Policy Note 23: The national extension policy of Malawi – lessons from implementation

Source: Flickr (Kirk Mason/Global Devlab) Agricultural extenionist addresses farmer group in rural Malawi

Source: Flickr (Kirk Mason/Global Devlab) Agricultural extenionist addresses farmer group in rural Malawi

The Government of Malawi put in place the National Extension Policy in 2000 to promote the provision of quality agricultural extension services. Fifteen years after its introduction, while action has been taken on some components, many key elements of the policy remain largely unimplemented. This note outlines the evidence on why much progress has not been achieved on coordination, stakeholder accountability, demand-focus, and pluralism within Malawi’s agricultural extension services. Over the past decade, public extension services have largely been under-funded while government has focused on implementing its flagship program in the agriculture sector, the Farm Input Subsidy Programme (FISP). The somewhat inconsistent impact of FISP suggests to some experts that inadequate provision of information to farmers on best agricultural production practices might account for this mixed performance. In early 2015, during extensive district-level consultations on the content of the draft National Agriculture Policy, extension services were highlighted by stakeholders as the most important priority area for increasing agricultural productivity in Malawi. However, tough decisions and bold actions, rather than complacency and minor fixes, will be required to transform the extension system to one that contributes significantly to improved agricultural development outcomes. This Policy Note proposes several priority areas for consideration.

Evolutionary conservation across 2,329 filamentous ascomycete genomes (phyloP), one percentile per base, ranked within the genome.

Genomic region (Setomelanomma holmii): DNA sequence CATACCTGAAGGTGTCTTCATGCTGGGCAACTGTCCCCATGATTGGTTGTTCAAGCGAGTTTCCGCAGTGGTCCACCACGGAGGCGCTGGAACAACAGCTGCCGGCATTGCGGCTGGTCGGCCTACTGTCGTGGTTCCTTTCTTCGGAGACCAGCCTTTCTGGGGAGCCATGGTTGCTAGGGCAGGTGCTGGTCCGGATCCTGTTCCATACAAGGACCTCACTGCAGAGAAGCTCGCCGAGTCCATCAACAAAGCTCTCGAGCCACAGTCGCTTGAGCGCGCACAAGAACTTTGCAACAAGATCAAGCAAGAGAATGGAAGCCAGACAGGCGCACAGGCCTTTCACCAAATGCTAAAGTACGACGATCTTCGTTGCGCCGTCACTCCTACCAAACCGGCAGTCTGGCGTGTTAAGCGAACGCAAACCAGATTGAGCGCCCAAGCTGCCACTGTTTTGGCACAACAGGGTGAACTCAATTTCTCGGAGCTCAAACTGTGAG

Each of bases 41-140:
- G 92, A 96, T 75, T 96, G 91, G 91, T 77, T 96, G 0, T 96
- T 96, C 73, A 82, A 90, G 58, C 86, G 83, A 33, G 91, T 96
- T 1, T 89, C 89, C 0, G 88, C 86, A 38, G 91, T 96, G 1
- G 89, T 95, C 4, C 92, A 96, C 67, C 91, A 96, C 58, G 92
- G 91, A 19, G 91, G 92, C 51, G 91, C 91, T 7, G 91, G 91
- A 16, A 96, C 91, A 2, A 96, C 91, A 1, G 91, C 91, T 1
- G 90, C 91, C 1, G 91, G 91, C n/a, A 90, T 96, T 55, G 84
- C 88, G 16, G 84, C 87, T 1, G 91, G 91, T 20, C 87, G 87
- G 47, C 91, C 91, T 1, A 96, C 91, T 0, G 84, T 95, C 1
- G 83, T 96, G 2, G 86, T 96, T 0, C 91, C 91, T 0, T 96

By Catherine Ragasa, John Mazunda, and Mariam Kadzamira, 2015

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